Views: 38 Author: Site Editor Publish Time: 2023-02-03 Origin: Site
Why is it important to homebrew or use professional equipment to brew craft beer for commercial use? because of the small batches and flexibility of home brewing, the brewer is free to make certain changes, additions, and manipulations to the fermentation process (adding sugar to increase alcohol production). The fermentation of professional equipment cannot be adjusted.
Remember, sugar is a source of alcohol. No sugar, no fermentation, no alcohol. So, the more sugar the better. To some extent, this is true. But two aspects of the choice of yeast to use play an important role here – sugar tolerance and alcohol tolerance. Alcohol tolerance is the percentage of ABV at which yeast die due to the presence of excess alcohol and sugar tolerance is the percentage of Brix at which yeast die due to excess sugar. The high concentration of sugar acts as a desiccant and “draws water” from the yeast cells, and in the process, the yeast cells dehydrate and die.
So, the best solution to adjust the sugar content of the wort during beer brewing is to increase the initial wort concentration (OG) instead of adding sugar to the wort.
As mentioned in the previous step, two aspects of the yeast will affect the fermentation process from the start – alcohol tolerance and sugar tolerance. Brewing low-alcohol beers, where there is only enough sugar in the wort to produce a 9% ABV beer, does not must the use of 18% ABV-tolerant yeast. But when brewing beer or spirits with high alcohol content, using yeast with low alcohol tolerance will affect the activity of yeast during fermentation, resulting in failure or insufficient fermentation.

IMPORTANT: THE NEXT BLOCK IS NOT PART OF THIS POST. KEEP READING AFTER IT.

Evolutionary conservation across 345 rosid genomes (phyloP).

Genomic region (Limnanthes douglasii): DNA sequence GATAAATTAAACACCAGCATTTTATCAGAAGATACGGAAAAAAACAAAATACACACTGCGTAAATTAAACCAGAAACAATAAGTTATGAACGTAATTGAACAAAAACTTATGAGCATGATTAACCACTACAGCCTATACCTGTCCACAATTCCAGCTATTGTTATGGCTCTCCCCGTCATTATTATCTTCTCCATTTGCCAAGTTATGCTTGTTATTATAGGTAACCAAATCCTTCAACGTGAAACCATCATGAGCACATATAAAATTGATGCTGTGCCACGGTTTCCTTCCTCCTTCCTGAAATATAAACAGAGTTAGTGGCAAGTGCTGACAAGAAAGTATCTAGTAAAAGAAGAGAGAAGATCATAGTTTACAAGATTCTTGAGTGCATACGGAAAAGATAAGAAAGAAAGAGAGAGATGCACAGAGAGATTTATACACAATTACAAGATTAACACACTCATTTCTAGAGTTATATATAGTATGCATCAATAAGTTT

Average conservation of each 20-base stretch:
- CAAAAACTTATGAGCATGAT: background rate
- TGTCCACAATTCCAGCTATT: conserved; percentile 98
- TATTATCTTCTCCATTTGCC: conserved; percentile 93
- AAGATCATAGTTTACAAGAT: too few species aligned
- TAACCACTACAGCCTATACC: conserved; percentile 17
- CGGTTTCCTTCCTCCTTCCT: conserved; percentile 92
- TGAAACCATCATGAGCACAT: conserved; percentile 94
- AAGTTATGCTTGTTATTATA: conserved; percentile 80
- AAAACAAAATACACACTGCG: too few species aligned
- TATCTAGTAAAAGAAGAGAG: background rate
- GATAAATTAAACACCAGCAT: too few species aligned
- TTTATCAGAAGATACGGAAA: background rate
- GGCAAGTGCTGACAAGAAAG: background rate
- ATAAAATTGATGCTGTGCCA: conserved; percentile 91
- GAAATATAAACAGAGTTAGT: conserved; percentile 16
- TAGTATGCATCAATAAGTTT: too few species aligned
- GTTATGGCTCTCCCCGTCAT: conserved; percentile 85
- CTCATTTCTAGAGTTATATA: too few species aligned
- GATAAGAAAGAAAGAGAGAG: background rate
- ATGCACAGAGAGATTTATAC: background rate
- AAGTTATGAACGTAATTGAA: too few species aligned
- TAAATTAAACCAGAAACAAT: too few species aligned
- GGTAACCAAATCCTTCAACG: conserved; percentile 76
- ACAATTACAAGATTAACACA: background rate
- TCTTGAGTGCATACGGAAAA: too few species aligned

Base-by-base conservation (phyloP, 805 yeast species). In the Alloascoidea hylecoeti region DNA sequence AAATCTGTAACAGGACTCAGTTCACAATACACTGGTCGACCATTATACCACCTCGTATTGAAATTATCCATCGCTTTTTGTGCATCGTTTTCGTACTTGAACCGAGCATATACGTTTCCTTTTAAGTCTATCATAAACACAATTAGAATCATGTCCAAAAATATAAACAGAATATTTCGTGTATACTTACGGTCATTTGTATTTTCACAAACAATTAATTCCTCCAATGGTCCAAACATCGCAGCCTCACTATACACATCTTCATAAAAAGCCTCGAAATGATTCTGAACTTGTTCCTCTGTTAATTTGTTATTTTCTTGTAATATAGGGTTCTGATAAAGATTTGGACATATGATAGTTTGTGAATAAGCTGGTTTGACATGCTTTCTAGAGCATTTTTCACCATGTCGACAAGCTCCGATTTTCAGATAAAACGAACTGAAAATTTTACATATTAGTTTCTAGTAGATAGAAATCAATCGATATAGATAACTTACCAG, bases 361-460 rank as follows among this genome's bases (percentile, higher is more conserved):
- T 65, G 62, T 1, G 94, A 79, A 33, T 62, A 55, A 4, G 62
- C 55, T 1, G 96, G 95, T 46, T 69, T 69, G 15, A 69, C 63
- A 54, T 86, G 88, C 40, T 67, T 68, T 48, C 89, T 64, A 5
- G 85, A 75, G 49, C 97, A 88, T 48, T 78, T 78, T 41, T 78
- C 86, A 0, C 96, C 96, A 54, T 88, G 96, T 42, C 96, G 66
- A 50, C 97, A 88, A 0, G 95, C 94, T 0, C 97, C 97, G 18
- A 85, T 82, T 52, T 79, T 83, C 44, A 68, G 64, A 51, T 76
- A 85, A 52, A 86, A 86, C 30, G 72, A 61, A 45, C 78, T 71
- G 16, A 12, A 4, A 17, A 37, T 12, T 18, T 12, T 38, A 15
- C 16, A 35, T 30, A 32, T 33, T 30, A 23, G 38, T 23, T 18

The PH Of The Wort
As with sugar tolerance and alcohol tolerance, each type of yeast has an optimal pH environment for effectiveness, although this is usually related to the ingredients. When the pH value of the wort of beer before fermentation is usually 5.2-5.6, as the fermentation progresses, the pH continues to drop. So check the cold wort pH before fermentation starts to make sure it doesn’t affect the fermentation process.
Enough Oxygen In The Fermenter
Yeast produces energy through its metabolism during the fermentation process through aerobic and anaerobic stages. In an aerobic environment, yeast respires and reproduces. This allows us to use small amounts of yeast in large batches. So, for a beer with insufficient oxygen content, it is necessary to perform wort oxygenation before the fermentation process. But the fermentation of most beer is isolated from the air, that is, in closed fermenters. Because this allows the yeast to force fermentation after all the oxygen in the tank has been consumed, creating a carbon dioxide-rich environment.
In general, ales (18°C-22°C) are almost always fermented at higher temperatures than lagers (7°C-16°C).
In a sense, the heat acts as a catalyst, causing the particles in the beer to become more active and move faster. The hotter the beer, the faster the yeast can consume the sugar and convert it into alcohol and CO2.But high temperatures can also create a number of problems.
Warmer temperatures cause yeast to produce more fusel alcohols, which are particularly strong alcohols that can give a beer a burn when you taste it. It’s often compared to cheap booze that overpowers the flavors of beer’s key ingredients.
Warm yeast can also promote the production of more acetaldehyde. This occurring compound is present in trace amounts as part of normal fermentation, but too much can lead to green apple flavors in beer.
Following the above steps in the planning and execution of beer fermentations will reduce the possibility of fermentation problems, as well as better alcohol yields and better flavor profiles.